What to Expect:
“Geez, sugar is in everything!”
You may feel frustrated and annoyed when you go through your pantry and see how many food manufacturers add sugar (in its many forms) to their products. Use this moment to appreciate how much you are already learning from the program!
Where sugar hides
Even foods that are not considered “sweet” or “treats” can have sugar hiding in their ingredients! Sugar may be sneaking into your grocery cart through some unexpected (but very common) suspects.
Tale these three examples:
- Boxed cereals: Sugar is usually in these products—even those that are considered healthy—in at least two different forms, like honey or cane sugar and brown rice syrup.
- Salad dressings: Most pre-made salad dressings have added sugar. Even worse, the diet varieties have artificial sweeteners. To make your own salad dressing, you just need oil, vinegar or lemon/lime juice, spices, and maybe some mustard—not sugar! Use the recipes in the Daily Guide for any of your salads while on the 21DSD.
- Pasta sauces: Pasta sauce can be a perfectly healthy and delicious option when done right, especially over zoodles (zucchini noodles) and spaghetti squash. (As you probably guessed, pasta made from refined flour is out on the 21DSD.) But most store-bought pasta sauces contain added sugar: to cover up some less-than-ripe tomatoes going into the sauce, to act as a preservative, or even as a flavor enhancer. Any way you cut it, it's totally unnecessary.
Here's a super-sneaky sugar secret: food manufacturers often use multiple types of sweeteners to avoid listing a single sweetener as the first (that is, the most abundant) item in the ingredient list. In other words, if they were to use just one sweetener, it would be the first ingredient because there's more sweetener than any other ingredient. Using multiple sweeteners means there's less of each, so they're further down the list. Most people know to check the first couple ingredients, so by putting several sweeteners way down in the list, food manufacturers can make the food look healthier than it is. This is also a sneaky way to use less of an expensive sweetener, like honey, and still be able to claim the food is “sweetened with honey,” which sounds much better than “sweetened with high-fructose corn syrup.”
There are also more than fifty ways to list sweeteners in an ingredients list without the word “sugar” ever appearing. It can show up as syrups, malts, molasses, sorbitol, juices, and way more. Use the Guide to Hidden Sugars* as your reference until you learn the most common offenders hiding in ingredient lists.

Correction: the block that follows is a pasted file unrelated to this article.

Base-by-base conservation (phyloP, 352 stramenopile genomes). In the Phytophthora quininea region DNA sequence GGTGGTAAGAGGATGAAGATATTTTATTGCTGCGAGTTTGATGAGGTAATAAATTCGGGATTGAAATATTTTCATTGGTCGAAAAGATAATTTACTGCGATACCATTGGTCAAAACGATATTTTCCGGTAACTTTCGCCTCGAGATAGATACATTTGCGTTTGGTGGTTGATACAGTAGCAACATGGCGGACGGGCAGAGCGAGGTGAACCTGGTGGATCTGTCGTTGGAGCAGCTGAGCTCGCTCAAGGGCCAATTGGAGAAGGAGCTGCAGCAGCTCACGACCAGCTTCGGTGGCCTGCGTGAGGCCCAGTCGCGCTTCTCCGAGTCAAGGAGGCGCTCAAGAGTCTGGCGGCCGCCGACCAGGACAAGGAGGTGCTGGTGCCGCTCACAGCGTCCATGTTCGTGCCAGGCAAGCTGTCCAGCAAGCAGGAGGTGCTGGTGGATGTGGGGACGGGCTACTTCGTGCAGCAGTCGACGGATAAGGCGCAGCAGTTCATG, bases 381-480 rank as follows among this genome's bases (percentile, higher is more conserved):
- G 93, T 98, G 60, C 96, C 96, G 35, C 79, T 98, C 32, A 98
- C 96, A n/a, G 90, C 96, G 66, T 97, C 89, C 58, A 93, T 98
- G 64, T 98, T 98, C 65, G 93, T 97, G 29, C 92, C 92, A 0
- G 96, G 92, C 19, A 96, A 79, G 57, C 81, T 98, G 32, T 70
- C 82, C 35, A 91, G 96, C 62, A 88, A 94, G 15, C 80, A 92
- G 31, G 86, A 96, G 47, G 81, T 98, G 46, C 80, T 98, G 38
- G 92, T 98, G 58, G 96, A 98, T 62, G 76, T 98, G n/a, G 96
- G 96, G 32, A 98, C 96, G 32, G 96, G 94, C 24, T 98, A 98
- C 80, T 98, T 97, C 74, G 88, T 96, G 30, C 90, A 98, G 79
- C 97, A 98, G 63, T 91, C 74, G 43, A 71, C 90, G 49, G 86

The Dish from Diane:
It’s important to spend this week “building your why”—exploring the foundational information you need to make your commitment (why the program takes twenty-one days, why it’s a “detox,” why sugar is harmful, and so on) as well as thinking about your personal why. Starting this program with a strong sense of why you’re doing it will help you stay motivated and inspired throughout the program. Is it to crush your cravings? To free yourself from the sweets and treats that call you into the pantry or fridge every day? Is it to gain energy? Improve your sleep? Feel better in your own skin? Support and inspire a friend who is also completing the program? Set a good example for your family/kids? What is your why? We’ll talk more about this the day before you start the detox, but spend this week thinking about it so you’ll already have some ideas when it comes time to fully articulate your why.
- Pantry clean-out day! Using the YES/NO foods list* and information on hidden sugars from today’s lesson, check your pantry and fridge for off plan ingredients and foods. Set them aside in your fridge or pantry and plan to remove the day before you start the 21DSD. If you do not want to throw the items away, you can donate them or set them somewhere safely out of reach for the duration of the 21DSD.
- Read and review the Guide to Hidden Sugars*.
- Follow @21DaySugarDetox and @DianeSanfilippo on social media!
*These are all available for download FREE in the Quick Start Guide. Download the Quick Start Guide here.
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